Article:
Craig on conspiracy theories

should be talking about Conservative Party policies, but instead he is letting himself be distracted by questions about his personal beliefs.

He seems to have adopted a stance of accepting conspiracy theories may be true, as they have not been proven untrue. That is not a sensible position. The nature of conspiracy theories is you can never prove they are not true. You need to use common sense. The latest is on the moon landings:

Conservative leader Colin Craig says he has “no idea” whether man has walked on the moon, adding it’s “what we’re told” and he is “sort of” inclined to believe it.

His comments this morning came after it emerged last week he has no formal position on chemtrails – a conspiracy theory that suggests the trails left by aircraft deliberately spread chemicals.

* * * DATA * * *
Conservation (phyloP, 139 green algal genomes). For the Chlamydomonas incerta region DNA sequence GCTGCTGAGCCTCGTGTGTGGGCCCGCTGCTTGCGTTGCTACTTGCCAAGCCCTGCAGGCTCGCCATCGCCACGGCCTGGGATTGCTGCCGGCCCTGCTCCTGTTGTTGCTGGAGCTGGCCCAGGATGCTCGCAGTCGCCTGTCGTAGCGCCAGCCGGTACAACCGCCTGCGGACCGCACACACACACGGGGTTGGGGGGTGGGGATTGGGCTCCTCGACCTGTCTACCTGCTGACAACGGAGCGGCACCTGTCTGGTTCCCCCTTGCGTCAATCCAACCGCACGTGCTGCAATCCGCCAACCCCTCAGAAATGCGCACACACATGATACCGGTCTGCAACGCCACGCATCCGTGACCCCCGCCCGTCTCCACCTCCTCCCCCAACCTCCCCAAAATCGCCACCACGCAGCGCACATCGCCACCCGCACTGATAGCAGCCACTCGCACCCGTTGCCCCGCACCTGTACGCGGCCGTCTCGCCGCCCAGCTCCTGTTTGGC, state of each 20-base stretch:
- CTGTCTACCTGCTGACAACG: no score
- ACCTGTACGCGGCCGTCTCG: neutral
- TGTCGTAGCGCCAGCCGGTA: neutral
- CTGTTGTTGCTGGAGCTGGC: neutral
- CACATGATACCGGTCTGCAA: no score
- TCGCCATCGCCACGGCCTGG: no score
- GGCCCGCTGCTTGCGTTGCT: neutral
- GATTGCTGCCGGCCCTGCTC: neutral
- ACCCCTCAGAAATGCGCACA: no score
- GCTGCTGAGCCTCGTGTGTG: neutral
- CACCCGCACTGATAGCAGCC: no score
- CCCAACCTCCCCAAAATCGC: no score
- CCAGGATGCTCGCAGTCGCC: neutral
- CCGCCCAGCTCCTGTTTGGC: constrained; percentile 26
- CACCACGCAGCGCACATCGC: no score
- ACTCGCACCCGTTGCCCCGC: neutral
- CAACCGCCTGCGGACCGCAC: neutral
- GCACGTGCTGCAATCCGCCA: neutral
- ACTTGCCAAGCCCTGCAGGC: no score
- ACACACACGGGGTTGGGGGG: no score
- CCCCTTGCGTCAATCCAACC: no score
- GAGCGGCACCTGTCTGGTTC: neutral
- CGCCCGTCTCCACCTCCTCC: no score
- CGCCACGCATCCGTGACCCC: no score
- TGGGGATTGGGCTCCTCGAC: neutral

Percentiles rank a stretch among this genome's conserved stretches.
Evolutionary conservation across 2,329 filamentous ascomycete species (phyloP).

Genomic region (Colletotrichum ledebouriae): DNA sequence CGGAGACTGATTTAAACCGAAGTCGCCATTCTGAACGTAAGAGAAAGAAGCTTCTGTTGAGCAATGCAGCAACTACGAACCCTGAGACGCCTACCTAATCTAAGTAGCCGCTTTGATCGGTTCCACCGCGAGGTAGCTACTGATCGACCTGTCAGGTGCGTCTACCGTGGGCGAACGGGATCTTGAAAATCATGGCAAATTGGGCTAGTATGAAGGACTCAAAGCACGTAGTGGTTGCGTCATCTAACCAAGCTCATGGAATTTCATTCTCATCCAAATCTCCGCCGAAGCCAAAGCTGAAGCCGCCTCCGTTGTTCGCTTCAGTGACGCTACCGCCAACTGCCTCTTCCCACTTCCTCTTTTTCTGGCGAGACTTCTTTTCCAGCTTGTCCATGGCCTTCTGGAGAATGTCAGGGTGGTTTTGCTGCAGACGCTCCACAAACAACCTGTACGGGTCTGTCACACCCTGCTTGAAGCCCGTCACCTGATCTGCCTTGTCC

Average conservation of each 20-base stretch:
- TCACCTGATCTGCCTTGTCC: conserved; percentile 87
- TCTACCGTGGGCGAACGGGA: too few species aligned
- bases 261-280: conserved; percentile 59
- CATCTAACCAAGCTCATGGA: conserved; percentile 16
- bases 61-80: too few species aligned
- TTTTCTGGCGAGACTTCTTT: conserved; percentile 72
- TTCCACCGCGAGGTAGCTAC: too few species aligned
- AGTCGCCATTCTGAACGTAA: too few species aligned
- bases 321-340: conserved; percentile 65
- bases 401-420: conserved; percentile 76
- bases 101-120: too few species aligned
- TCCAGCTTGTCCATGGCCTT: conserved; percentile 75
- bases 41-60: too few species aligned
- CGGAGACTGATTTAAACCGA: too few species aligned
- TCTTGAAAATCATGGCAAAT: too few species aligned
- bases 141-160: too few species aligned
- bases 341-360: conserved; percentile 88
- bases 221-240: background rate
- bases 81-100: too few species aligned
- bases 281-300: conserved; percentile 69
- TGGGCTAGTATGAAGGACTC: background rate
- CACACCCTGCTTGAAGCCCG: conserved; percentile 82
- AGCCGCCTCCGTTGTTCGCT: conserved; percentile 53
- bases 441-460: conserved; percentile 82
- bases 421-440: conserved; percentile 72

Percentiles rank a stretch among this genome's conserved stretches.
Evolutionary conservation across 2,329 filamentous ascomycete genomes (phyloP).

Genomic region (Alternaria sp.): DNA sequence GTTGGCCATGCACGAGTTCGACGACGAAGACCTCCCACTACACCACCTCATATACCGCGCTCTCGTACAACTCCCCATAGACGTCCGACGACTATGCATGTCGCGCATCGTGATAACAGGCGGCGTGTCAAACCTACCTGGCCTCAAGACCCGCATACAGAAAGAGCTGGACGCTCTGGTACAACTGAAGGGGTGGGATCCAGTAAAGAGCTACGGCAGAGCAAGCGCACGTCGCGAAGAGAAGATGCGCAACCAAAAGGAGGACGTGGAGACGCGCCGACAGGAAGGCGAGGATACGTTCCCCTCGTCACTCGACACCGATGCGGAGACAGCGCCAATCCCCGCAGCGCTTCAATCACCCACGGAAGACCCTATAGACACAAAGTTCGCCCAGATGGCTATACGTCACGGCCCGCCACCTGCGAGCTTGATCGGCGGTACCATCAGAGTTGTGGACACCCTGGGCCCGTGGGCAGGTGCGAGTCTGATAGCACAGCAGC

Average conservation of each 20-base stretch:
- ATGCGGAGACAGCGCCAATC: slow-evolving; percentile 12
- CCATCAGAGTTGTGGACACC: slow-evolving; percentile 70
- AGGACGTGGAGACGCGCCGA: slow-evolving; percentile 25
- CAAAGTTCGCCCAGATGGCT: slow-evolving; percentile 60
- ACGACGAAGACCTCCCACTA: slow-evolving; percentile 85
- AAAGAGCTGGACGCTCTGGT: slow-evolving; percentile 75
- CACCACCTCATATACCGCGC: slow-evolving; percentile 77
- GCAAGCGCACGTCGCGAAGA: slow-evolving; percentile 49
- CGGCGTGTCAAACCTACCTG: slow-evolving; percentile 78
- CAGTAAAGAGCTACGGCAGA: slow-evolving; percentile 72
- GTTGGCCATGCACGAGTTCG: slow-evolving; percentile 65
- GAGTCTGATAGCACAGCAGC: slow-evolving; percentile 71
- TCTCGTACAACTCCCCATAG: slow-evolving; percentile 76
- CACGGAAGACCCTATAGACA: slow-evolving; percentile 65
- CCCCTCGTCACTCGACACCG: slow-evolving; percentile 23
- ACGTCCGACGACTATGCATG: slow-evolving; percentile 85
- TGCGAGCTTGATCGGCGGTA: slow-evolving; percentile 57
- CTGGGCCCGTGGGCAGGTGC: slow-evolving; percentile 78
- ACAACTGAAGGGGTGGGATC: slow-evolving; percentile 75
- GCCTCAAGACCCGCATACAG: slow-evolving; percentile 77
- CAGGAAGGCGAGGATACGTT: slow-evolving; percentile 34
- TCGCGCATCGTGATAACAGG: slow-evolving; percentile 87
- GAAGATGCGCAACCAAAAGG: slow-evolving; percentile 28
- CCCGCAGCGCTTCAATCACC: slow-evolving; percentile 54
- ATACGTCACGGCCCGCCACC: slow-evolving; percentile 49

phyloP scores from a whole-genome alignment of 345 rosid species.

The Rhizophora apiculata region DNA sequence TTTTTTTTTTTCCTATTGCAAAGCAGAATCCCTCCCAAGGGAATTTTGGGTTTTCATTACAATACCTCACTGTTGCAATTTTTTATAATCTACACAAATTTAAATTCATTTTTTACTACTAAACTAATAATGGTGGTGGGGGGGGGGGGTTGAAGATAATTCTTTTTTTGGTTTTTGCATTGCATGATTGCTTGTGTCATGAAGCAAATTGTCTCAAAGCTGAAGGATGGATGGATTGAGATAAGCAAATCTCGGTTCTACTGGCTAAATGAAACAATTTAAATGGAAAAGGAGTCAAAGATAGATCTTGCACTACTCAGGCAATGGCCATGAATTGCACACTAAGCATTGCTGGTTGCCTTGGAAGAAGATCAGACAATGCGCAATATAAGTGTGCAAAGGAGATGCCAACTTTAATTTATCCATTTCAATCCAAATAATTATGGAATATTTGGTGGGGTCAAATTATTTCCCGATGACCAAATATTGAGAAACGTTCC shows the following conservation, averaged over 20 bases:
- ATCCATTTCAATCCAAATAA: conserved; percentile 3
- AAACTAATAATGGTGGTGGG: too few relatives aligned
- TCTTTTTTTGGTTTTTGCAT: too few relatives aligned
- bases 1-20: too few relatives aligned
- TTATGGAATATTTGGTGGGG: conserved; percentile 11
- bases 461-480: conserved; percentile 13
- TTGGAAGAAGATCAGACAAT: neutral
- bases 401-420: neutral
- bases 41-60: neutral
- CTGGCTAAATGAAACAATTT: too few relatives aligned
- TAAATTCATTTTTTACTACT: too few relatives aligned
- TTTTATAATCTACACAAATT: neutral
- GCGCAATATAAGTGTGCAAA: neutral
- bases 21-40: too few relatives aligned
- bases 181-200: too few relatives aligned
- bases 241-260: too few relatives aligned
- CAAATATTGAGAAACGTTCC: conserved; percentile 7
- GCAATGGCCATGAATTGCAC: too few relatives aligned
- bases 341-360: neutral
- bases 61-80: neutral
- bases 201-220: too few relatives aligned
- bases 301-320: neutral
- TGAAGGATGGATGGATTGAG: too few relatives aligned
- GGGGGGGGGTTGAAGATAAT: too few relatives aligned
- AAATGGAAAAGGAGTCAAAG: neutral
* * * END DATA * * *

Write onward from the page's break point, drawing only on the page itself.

Mr Craig was asked about the moon landing conspiracy – which suggests the Apollo moon landings were faked by the US government – by Radio Live host Marcus Lush this morning.

“I don’t have a belief or a non-belief in these things, I jut don’t know,” Mr Craig replied.

Asked again, Mr Craig said he had “no idea” whether man had walked on the moon.

“That’s what we’re told. I’m sort of inclined to believe it. But at the end of the day, I haven’t looked into it. And I know there’s some very serious people that question these things.”

He went on: “I’m happy that they can think that. I’m not going to judge any of these things without the facts.”

What Craig should have done is laugh at the question, joke about whether Marcus is also going to ask him if the moon is made of cheese, and then start talking policies.

Neil Armstrong once said, in relation to the claims the moon landings were faked, that they could always head up to the moon themselves and grab the camera he left behind there.

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